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In $17.6 Million Malpractice Victory, Alumnus Sees Possible Impetus for Opioid Reform


Johnny Simon ’15

In a Missouri medical malpractice case expected to reverberate nationwide among those trying to stem the tide of opioid abuse, a St. Louis jury in June imposed a $17.6 million verdict on behalf of a plaintiff represented by a trial team that included Johnny M. Simon ’15.

Simon practices at the Simon Law Firm in St. Louis with his father, John Simon, who was a chief litigator in the case. They represented Brian Koon, a city parks worker, who became addicted to prescription painkillers. Over the course of more than three years, Dr. Henry D. Walden prescribed some 37,000 pills—at one point 40 pills a day—for run-of-the mill lower back pain, levels that well exceeded the recommendations of the Centers for Disease Control.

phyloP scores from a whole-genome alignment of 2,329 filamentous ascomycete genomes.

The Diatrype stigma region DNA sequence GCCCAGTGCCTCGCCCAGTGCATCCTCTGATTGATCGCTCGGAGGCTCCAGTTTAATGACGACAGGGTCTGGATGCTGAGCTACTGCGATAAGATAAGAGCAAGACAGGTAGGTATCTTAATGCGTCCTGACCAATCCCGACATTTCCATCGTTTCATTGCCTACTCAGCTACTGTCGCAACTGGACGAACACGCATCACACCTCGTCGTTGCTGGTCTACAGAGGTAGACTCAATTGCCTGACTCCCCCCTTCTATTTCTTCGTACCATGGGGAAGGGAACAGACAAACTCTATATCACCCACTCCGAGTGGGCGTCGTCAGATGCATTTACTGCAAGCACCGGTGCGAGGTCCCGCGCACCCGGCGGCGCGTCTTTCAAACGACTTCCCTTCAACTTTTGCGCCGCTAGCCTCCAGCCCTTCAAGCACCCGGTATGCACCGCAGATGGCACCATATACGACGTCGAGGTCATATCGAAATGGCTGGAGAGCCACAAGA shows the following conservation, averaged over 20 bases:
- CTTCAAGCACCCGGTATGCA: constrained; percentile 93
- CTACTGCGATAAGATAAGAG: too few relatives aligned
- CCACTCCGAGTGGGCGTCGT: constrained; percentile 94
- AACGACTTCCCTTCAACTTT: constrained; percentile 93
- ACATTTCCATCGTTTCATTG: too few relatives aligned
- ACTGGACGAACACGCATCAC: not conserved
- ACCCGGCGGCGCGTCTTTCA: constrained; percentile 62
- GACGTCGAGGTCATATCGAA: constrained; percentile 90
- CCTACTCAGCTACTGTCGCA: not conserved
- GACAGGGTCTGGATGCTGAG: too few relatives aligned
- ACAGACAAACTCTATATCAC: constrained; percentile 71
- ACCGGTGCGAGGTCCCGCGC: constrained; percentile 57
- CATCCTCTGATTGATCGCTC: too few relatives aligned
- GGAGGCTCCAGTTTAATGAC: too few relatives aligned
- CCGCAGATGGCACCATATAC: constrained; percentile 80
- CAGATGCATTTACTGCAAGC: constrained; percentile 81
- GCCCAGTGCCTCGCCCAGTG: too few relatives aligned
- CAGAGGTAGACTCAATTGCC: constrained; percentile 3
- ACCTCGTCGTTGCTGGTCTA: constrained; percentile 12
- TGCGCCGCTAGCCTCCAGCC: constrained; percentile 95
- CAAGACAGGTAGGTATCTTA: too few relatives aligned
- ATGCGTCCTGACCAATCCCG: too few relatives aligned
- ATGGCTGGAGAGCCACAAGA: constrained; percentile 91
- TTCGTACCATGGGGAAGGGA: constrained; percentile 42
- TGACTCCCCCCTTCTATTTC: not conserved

Johnny Simon said that, unlike the Massachusetts legislature, which has begun to take action against over-prescribing drugs like Oxycontin, Vicodin, and oxycodone, Missouri is the only state in the nation that doesn’t even have a prescription pill monitoring database.

As a result of Dr. Walden’s overprescribing, Mr. Koon “inevitably became a raging drug addict,” said Simon. “And his addiction destroyed his health, life, and family relationships. In short, his family was a victim of America’s opioid epidemic.”

The jury awarded $1.4 million to Koon, $1.2 million to his wife (they are divorcing), and $15 million in punitive damages against Walden and his employer, St. Louis University.

The outcome of the Koon case is attracting attention beyond Missouri, Simon said. “Hopefully, this verdict sends a message to medical providers across the country that these drugs are dangerous narcotics that can have devastating consequences on people’s lives—and that inappropriately prescribing these drugs will have serious consequences.”

More from the St. Louis Post-Dispatch:

St. Louis jury sends $17.6 million message in opioid abuse verdict

Verdict in opioid case could send ripples “from coast to coast”

Opiate epidemics cross paths in St. Louis courtroom

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